In addition to your camera kit, I would strongly suggest a folding stool or chair, and a selection of clear garbage bags.  Put one on the ground and cover it with a white towel.  Put all your accessories on the towel so they are easy to find in the dark.  The garbage bag keeps moisture from seeping into the towel from the ground.  A clear bag placed over your camera will protect it from rain / snow and other flying gunk and provides a minimal level of insulation.

As you will sometimes need to change your camera settings, and do not want to destroy your night vision, I recommend getting yourself a flashlight with a red lens.  Sometimes you can get lights on a strap that fits round your head that has a red lens.  I like these best.

The How-To

Accept going in that long exposure photography is a creative process.  There are no firm and fast rules, but some tips are going to save you time and frustration.

Use a wider-angle lens and focus it appropriately.  Depending on your camera, autofocus may not work in really low light, so you will have to focus manually.  Once focus is achieved, turn autofocus off to prevent the camera from hunting should the shutter release or back button focus be tapped by mistake.  Think about how much depth of field you will want and use this as a priority element.  If your camera doesn’t have a depth of field scale (it likely does not), an app such as Photo Pills (available for iOS and Android) does precisely this sort of calculation for you.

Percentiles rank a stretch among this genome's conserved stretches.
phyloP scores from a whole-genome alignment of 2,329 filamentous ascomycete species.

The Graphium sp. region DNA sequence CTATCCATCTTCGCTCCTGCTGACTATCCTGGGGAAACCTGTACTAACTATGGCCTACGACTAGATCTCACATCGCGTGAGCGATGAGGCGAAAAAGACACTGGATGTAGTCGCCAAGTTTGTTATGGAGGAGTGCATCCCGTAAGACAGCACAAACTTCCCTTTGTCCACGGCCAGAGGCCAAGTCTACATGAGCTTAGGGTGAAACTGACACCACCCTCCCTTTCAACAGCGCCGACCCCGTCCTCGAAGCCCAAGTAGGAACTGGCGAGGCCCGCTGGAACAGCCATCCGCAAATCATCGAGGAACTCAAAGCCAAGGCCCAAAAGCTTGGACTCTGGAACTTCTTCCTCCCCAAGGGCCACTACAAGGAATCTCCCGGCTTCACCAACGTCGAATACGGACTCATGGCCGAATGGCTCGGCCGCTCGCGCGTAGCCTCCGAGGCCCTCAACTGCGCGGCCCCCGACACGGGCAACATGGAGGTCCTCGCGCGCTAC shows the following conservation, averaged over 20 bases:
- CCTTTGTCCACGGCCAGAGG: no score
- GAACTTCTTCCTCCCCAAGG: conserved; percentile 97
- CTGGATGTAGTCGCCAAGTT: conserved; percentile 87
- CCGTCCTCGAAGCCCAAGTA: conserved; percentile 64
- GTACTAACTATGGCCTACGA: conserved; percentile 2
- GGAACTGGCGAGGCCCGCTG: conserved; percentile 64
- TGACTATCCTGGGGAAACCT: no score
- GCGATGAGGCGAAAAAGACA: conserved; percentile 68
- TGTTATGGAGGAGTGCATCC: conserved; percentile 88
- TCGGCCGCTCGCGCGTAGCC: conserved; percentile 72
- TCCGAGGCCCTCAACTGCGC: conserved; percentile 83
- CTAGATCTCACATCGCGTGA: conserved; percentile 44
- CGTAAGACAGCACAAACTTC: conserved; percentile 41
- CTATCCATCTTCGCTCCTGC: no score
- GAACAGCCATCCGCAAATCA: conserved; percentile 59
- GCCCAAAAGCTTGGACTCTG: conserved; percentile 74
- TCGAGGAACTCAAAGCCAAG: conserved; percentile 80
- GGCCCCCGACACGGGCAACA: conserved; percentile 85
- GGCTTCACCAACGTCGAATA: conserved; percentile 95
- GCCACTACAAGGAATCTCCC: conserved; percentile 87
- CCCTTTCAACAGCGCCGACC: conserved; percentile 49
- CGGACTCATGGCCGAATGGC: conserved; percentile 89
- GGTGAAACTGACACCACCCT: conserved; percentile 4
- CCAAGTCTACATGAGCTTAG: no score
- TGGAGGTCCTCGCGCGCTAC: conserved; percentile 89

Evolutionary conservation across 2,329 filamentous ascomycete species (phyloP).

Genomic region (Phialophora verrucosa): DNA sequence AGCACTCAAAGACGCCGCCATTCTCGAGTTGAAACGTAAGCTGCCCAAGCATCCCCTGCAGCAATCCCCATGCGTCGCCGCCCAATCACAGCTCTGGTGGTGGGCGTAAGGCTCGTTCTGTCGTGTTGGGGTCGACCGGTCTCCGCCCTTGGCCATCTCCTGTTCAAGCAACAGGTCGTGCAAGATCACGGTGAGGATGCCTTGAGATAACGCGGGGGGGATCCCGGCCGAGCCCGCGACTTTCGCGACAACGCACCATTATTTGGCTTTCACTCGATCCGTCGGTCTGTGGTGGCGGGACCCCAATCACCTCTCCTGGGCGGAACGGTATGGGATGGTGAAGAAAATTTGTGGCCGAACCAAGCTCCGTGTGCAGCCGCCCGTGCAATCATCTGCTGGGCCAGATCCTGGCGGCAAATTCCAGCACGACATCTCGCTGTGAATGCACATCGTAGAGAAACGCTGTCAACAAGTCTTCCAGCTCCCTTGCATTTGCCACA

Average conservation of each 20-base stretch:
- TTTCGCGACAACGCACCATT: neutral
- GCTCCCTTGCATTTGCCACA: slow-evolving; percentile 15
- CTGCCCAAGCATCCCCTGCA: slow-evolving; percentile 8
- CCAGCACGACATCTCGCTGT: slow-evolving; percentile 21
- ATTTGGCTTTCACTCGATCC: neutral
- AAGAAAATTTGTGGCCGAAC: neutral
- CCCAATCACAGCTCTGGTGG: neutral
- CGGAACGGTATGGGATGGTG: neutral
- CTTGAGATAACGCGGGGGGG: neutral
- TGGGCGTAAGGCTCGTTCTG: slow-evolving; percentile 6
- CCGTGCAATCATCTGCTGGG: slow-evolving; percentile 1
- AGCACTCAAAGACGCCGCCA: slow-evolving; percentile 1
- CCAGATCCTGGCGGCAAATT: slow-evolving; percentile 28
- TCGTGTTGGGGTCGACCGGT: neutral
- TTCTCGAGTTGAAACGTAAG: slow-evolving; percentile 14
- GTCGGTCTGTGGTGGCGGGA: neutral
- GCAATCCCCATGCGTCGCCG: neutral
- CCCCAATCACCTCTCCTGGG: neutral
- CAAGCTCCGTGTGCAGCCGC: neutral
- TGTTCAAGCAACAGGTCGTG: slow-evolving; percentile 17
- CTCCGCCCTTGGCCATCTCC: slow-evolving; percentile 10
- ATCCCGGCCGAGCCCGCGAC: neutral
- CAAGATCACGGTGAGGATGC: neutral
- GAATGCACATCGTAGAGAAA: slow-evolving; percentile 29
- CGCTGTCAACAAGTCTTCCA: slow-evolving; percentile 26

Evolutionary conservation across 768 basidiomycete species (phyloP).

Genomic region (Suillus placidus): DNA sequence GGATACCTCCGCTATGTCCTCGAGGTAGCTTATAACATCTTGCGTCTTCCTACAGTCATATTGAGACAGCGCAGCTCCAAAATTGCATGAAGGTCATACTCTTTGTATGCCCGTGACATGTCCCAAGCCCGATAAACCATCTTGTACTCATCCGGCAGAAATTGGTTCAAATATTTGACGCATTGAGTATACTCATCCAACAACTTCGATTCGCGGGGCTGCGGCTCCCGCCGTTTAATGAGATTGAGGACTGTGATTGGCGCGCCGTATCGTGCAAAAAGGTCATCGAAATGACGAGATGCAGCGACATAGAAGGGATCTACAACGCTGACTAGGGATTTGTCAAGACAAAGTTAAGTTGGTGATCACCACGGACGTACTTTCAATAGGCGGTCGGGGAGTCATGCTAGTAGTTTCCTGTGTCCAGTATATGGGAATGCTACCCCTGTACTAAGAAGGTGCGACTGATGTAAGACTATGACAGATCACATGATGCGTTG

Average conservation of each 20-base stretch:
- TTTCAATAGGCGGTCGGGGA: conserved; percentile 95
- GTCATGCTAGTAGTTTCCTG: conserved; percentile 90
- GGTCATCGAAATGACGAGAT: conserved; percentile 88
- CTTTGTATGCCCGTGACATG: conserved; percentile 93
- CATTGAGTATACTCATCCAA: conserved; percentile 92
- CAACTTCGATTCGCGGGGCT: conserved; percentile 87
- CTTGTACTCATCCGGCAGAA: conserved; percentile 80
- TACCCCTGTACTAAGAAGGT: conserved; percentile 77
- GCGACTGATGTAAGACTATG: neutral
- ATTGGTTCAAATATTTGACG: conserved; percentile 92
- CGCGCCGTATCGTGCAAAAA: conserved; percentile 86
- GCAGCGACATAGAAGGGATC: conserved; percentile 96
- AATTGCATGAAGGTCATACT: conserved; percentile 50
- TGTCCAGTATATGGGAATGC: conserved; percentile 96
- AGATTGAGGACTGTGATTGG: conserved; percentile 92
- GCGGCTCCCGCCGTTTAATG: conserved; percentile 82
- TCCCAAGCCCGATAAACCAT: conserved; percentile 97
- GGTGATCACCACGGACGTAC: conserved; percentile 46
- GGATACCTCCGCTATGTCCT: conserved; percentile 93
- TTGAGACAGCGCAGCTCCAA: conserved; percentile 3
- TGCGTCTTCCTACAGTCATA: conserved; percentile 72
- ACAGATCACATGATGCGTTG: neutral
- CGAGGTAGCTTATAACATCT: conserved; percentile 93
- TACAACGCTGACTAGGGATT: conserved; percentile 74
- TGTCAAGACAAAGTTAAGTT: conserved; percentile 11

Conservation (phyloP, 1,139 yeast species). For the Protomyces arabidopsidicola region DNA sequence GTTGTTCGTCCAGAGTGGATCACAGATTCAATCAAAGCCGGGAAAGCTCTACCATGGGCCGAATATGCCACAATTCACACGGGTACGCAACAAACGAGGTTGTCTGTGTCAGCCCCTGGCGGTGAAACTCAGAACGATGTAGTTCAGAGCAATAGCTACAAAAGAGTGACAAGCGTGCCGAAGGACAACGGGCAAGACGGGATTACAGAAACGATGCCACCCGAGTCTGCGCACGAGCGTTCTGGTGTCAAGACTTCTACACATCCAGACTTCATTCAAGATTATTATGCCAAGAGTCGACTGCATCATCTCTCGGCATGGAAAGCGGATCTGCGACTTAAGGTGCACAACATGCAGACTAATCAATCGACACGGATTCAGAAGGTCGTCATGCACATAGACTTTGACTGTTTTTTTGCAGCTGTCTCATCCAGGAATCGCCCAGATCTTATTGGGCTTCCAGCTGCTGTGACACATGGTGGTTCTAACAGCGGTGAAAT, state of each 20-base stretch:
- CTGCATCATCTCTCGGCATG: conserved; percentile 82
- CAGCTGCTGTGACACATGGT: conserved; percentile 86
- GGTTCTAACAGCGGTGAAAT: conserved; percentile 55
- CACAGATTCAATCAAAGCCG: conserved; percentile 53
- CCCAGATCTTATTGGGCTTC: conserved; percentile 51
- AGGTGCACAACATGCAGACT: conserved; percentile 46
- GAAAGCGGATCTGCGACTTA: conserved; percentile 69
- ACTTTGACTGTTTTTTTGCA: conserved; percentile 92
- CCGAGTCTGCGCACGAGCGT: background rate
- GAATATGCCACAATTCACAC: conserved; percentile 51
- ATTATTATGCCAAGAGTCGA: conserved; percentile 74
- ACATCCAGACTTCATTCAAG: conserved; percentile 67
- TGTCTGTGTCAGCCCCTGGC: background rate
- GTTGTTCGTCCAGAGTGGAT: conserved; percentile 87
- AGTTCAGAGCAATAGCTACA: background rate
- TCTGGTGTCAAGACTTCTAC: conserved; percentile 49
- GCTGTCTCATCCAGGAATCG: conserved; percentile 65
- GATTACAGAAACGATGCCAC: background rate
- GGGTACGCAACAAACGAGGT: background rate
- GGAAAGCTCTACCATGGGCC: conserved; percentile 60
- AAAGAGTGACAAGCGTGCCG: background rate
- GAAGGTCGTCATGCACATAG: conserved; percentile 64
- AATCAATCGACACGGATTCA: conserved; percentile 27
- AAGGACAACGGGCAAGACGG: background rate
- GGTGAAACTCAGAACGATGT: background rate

Your camera’s built in meter works to achieve an exposure that will deliver an average middle grey tonality.  This is mostly useless for night and other long exposure photography, so plan on using the camera in the M or manual mode.  You can certainly use the meter to see what it proposes but remember that this is one of those rare situations where automation may not deliver a solid exposure.

If your long exposure photography is being done during daylight hours but you are using a strong Neutral Density filter such as the Lee Big Stopper, that cuts 10 stops of light, you will not be able to depend on your camera light meter as the incoming light may be reduced so low that the meter cannot cope.  The better pursuit is to do all your focusing and metering without the Neutral Density filter in place, then put the filter on, and use an app like ND Timer (available for iOS and Android) to calculate your actual exposure based on the impact of the filter.  It’s what the pros do, so why not you?